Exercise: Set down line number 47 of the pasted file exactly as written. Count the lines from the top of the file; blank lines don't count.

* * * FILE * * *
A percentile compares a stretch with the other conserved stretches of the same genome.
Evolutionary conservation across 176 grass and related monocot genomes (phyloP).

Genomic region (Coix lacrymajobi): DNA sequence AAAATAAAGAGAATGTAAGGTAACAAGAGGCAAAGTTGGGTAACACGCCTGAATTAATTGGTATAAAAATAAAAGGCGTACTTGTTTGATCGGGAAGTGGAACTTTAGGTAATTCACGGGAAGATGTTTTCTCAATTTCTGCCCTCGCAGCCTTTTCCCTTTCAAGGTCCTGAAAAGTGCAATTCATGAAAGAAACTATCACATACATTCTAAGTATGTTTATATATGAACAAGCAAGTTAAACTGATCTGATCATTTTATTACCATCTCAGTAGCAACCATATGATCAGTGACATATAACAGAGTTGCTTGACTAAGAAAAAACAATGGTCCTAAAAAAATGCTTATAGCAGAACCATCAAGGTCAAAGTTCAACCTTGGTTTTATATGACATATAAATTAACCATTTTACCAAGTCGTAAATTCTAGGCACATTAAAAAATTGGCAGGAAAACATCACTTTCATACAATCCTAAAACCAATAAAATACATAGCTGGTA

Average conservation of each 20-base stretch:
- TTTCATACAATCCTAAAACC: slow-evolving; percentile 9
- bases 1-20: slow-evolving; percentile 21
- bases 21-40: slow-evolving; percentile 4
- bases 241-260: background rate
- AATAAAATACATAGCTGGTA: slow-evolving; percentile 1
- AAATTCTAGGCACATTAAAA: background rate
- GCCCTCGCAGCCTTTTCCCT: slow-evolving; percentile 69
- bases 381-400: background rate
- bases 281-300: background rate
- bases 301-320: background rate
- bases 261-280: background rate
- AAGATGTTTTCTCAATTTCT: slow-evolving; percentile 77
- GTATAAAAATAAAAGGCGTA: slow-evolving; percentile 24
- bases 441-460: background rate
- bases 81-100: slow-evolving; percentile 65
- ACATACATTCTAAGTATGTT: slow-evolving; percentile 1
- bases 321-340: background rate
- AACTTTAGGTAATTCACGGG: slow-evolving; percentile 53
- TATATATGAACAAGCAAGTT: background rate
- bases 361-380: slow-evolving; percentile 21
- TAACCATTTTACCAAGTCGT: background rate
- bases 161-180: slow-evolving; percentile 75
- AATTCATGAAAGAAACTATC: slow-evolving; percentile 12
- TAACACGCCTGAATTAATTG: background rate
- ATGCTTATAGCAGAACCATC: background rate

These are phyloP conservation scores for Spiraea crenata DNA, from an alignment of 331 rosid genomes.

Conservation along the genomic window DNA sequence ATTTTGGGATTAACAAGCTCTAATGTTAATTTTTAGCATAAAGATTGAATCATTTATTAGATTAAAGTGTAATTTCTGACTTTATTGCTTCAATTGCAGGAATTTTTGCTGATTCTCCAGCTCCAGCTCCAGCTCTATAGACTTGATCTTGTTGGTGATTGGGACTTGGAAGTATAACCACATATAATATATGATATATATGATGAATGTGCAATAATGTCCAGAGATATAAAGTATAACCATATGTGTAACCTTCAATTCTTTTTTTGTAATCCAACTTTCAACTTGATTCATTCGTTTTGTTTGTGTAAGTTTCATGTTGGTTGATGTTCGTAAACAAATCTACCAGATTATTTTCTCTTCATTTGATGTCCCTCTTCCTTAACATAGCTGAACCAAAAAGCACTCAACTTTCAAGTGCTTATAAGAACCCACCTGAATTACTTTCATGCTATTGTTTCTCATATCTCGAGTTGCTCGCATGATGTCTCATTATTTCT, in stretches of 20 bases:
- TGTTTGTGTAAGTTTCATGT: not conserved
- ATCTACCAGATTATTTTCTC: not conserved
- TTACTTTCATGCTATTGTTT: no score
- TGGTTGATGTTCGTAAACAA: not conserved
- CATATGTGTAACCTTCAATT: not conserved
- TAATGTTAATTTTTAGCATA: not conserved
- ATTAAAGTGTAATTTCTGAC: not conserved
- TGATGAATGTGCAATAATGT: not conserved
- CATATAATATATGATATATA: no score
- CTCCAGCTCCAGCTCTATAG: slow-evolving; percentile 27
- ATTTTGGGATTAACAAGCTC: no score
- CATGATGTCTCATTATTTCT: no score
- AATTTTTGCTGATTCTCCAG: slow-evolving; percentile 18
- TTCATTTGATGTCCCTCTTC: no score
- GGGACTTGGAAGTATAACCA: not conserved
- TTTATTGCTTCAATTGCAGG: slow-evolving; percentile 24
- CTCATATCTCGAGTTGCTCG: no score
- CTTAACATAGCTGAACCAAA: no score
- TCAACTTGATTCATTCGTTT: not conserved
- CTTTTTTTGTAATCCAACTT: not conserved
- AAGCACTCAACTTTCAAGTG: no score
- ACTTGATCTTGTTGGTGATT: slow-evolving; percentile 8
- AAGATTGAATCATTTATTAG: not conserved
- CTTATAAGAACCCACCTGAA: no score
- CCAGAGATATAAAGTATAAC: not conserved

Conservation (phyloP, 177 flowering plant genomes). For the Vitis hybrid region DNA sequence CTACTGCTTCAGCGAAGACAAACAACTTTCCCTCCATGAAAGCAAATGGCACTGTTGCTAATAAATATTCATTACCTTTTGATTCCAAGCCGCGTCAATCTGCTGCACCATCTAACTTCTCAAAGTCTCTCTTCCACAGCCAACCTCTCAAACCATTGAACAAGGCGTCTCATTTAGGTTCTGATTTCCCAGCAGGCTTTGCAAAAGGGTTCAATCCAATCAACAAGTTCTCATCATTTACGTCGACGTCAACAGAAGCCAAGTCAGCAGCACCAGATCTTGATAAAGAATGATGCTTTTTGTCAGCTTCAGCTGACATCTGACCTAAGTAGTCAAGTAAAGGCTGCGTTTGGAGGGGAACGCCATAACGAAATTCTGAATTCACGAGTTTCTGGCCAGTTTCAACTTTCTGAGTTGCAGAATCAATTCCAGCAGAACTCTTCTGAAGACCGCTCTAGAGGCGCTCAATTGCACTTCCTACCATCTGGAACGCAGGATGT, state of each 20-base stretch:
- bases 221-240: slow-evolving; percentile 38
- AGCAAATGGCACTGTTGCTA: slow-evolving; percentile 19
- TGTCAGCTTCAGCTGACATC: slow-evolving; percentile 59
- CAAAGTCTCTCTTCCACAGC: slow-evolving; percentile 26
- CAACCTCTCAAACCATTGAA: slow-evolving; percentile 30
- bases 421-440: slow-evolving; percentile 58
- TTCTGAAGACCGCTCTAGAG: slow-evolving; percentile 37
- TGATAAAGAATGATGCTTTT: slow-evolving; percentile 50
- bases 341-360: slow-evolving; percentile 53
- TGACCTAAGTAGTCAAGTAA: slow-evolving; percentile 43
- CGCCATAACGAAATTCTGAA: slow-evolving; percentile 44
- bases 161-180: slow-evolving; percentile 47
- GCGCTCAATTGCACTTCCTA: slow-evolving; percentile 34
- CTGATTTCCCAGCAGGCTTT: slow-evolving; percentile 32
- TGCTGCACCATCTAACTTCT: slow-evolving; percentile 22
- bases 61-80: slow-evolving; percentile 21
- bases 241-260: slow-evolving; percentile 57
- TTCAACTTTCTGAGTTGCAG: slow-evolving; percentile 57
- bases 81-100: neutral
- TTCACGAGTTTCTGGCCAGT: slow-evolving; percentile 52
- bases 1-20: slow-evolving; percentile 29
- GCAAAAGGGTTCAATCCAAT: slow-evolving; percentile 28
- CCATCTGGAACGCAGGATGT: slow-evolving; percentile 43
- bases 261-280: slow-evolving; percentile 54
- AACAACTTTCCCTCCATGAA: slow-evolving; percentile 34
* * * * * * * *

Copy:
- TTTATTGCTTCAATTGCAGG: slow-evolving; percentile 24